Charles M. LucasJ
Advocate, Thursday, April 2, 1981 p.29
For 30 years John
Yung-hsiang Lai has helped scholars research information. He beams
when Harvard graduate students come to the Yenching Library on
Divinity st.,Cambridge, knowing that Associate Librarian Lai will
show them sources in their quest to write “A” theses.
Arlington resident says, “A library is a treasure of information. It
contains records of everything that has ever happened. The librarian
lets the public use the treasure. And I enjoy giving assistance to
those wanting to acquire knowledge.”
career began in 1951 at National Taiwan University. [He worked at
the Library and] taught library science there for more than two
decades. Harvard University, aware of his background and that he
understood Chinese, Japanese and English, invited him to the Yenching Library in 1972.
the largest East Asian University library outside Asia, contains
600,000 books on five floors. The languages of the volumes vary from
Chinese, Japanese and Korean to Manchu, Mongolian and Vietnamese.
In a glass case
by the entrance’s swinging doors, the library is exhibiting its
Chinese language missionary work collection. A geographical history
of the United States by the first american missionary to china,
Reverend Bridgeman, faces the viewer from the third shelf.
Pages from the
first Chinese tract, “The Sermon 0n the Mount,” printed in 1834,
reflect on the glass plate above Bridgeman’s compilation. The
collection also includes
formed in the Chinese three-character model and the original first
Chinese translation （1813） of the New Testament.
‘European missionaries were the first ones who westernized China.
They were ambassadors who introduced European civilization to the
Orient. Prior to the Opium War （1842）, the Chinese government
prohibited the distribution of Christian literature. Men like
Reverend Morrison of the London Missionary Society, had to publish
translated clergical tracts underground.”
After the opening
of the ports （1865）, missionaries intrduced Taiwan to the Anglo
culture. They taught Western traditions and made onverts in Lai’s
native country, where five percent of the Taiwanese practice
Christianity today. However, since the Communist takeover of China
in 1949, all western influence has diminished on the mainland.
“Besides religious tracts, the missionaries also translated volumes
of Western works in international law, ethics and psychology,etc.
The missionaries gave an overall perspctive of their countries--not
just a religious one.”
Board of Commissioners for Foreign Missions donated a collection of
Protestant missionary works in te Orient to the Harvard-Yenching
Library at the same time of the Communist takeover of China. Lai
compiled a catalog of those 1000 original books, which G.K.Hall and
Co.ublished last summer. Lai’s text attracts readers to Yenching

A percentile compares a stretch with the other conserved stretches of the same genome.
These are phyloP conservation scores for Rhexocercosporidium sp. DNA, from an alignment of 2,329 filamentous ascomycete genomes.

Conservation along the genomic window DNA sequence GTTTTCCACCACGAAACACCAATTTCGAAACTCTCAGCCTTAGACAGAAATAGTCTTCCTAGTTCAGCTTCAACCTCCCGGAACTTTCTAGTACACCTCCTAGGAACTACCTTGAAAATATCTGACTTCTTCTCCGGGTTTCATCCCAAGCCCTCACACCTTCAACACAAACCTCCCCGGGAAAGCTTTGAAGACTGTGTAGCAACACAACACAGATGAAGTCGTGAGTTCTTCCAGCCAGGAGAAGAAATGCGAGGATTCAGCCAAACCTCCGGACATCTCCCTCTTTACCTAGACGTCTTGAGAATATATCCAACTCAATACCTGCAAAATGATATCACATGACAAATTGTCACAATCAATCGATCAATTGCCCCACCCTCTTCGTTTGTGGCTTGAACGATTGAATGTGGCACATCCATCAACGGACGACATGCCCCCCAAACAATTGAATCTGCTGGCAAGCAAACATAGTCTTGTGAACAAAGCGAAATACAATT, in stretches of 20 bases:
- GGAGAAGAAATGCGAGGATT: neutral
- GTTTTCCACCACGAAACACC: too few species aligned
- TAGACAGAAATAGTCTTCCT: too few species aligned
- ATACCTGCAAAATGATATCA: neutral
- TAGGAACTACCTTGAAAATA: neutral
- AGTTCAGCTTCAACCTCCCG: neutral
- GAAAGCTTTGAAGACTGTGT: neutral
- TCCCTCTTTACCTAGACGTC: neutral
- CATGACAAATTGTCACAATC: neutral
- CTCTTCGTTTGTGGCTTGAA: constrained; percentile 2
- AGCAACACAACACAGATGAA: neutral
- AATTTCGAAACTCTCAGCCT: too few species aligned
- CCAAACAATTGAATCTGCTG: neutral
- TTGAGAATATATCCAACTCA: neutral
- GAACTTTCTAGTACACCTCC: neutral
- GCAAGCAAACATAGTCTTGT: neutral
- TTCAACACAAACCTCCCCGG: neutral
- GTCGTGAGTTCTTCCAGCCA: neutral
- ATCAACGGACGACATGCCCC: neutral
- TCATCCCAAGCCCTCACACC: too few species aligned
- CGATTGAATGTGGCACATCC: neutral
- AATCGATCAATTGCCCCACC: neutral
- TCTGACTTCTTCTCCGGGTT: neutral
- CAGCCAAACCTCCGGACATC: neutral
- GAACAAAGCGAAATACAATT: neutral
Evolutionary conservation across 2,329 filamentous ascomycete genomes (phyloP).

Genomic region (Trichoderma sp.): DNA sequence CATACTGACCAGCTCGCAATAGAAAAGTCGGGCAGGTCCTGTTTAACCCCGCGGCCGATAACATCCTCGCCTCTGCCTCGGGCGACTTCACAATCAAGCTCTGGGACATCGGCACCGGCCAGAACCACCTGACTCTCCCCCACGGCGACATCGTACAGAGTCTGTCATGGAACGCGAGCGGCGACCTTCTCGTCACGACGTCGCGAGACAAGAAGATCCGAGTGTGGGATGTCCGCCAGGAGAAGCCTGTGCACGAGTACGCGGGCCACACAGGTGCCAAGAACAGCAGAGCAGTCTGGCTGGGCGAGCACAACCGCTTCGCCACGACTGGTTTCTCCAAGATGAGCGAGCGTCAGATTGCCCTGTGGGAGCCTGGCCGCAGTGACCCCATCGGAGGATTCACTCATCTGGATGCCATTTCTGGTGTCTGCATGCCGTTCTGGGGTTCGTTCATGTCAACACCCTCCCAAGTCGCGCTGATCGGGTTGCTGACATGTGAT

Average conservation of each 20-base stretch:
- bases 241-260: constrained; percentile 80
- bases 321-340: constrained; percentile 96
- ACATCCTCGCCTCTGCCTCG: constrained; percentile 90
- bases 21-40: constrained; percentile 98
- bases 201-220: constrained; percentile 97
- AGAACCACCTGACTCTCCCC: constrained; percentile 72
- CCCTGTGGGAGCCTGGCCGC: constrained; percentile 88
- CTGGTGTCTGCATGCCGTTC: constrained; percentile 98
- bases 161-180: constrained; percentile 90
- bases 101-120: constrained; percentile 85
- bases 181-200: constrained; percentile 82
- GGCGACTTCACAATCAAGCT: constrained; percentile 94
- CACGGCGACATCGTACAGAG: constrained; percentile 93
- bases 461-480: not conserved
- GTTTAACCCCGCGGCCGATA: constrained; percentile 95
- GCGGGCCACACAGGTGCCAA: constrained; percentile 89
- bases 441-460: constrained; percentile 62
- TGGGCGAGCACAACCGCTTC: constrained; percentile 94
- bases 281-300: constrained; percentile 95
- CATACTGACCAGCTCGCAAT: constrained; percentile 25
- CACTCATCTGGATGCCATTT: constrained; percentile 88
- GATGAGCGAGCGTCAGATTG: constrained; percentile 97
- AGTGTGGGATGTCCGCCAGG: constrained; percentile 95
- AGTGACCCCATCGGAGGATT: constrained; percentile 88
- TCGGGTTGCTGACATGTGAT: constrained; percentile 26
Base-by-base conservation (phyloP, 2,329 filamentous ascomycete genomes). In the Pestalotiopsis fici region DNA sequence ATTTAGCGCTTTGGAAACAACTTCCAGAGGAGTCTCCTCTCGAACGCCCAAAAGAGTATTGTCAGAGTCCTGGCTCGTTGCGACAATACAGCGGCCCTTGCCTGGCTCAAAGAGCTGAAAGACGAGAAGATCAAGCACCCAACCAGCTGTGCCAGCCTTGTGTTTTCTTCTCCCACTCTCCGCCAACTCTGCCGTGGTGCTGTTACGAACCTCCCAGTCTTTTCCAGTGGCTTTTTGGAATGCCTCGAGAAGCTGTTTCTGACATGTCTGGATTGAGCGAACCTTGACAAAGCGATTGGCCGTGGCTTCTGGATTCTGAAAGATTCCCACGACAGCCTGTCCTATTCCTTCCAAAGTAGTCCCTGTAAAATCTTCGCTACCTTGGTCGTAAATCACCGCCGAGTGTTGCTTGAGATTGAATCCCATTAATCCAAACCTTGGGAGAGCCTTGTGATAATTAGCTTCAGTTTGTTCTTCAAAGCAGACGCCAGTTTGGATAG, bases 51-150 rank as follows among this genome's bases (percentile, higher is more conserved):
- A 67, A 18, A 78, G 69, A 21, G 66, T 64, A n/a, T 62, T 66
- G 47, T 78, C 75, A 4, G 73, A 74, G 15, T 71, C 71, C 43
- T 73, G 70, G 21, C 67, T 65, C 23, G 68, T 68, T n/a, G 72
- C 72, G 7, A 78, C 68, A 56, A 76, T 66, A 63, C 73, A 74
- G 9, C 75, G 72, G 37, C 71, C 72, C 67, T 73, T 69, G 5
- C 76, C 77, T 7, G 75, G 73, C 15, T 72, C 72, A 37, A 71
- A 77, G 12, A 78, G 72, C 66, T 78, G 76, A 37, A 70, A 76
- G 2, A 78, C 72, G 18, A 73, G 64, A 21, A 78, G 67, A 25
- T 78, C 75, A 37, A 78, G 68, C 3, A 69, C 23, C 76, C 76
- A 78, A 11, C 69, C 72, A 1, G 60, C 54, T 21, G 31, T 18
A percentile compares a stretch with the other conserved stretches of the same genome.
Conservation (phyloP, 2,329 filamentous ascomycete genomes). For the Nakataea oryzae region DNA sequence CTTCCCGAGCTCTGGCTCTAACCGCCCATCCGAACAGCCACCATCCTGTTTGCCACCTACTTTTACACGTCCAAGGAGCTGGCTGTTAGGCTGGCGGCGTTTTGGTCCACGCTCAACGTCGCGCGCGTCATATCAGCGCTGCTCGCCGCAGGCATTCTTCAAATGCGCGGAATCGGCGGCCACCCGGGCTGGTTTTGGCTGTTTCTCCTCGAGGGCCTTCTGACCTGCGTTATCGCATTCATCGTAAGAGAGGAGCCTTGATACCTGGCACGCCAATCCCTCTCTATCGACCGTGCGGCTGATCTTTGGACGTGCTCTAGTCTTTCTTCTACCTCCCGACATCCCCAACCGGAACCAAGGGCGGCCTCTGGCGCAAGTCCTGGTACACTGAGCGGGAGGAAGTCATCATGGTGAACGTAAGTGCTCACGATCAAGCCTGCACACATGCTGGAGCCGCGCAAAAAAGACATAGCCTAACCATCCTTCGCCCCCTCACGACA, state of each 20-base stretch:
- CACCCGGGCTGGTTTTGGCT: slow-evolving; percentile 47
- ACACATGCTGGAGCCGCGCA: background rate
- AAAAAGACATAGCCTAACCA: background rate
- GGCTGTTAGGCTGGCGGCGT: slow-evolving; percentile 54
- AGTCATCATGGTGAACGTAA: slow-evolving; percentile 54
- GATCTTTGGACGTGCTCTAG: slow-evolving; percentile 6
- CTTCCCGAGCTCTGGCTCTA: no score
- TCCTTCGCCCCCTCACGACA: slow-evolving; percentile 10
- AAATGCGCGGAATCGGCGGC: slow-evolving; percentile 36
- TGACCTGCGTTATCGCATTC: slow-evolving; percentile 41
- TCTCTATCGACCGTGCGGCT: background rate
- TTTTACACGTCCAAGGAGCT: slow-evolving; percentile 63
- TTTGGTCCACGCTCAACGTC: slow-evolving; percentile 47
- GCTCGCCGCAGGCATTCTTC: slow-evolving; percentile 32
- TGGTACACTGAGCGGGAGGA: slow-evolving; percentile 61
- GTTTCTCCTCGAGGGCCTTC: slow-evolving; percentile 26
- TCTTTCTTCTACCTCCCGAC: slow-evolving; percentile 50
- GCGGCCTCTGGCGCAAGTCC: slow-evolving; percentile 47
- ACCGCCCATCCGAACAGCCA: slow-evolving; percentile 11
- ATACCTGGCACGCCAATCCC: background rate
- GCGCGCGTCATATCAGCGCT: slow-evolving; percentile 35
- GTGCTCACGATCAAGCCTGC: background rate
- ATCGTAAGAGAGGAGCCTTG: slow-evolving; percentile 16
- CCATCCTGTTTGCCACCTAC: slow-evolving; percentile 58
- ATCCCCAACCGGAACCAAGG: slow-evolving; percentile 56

because it indexes the largest assortment of oriental works in the
romanized style （26 characters）, rather than the chinese style which
has 50,000 characters.
In addition to
writing other library research guides, such as “The New
Classification Scheme for Chinese Libraries,” Lai’s inquiries into
Taiwan’s past inspired him to compose “Studies of History of
Taiwan.” He leans both elbows on his office desk and elaborates on
his classification book. “It shows how to organize library
collections. The system that it describes is widely used in
libraries throughout Taiwan, Hong Kong and Malaysia.”
library science at George Peabody College for Teachers in Tennessee
on his first trek to the United States in the late 1950’s. National
University of Taiwan’s Library Science Department promoted him to
head upon his return home.
Twice during the
1960s he traveled across the Pacific Ocean to resent papers at the
American-hosted International Congress of Orientalists and the
Library Educational Congress for Developing Countries.
Harvard’s invitation to work at Yenching because he wanted to keep
his family together. He explains, “My daughter and two sons planned
to live in the States. My wife,Helen, and I didn’t want to stay so
far away from tem, so I took Harvard’s offer. Chen-li Lee, my
daughter, has followed in my footsteps.” Lai, his smile broadening,
declares, “She works at Wilmington’s Avco Systems Library.”
Cambridge for a year, he moved to Arlington in 1973. Although
baptized a Presbyterian in Taiwan, Lai attends Arlington’s Calvary
Methodist Church services, explaining, “No Presbyterian churches are
close to my house. And considering that Methodists don’t differ much
from presbyterians in concept, I started goin to Calvary Methodist.”
He obtaied his
American citizen status four years ago. In the meantime he visited
Taiwan once for his mother’s funeral. He may go back again, but has
made no specific plans.
president of the Chinese-American Librarians Association and a
current member of the American Library Association, he reflects..The
United States is my home and the home of my children. Harvard’s
Yenching Library has few peers in size and none in information
accessibility and cnvenience. Harvard University’s Library, taken as
a hole, has the greatest treasures in the world. In what other place
would i want to be？”
Library, which was established in 1928, is open Monday through
Saturday from 9 a.m.to 10 p.m. One of the oldest books in the
library,which carries volumes on many subjects, is a 960 A.D.book
from the Sung Dynasty in China.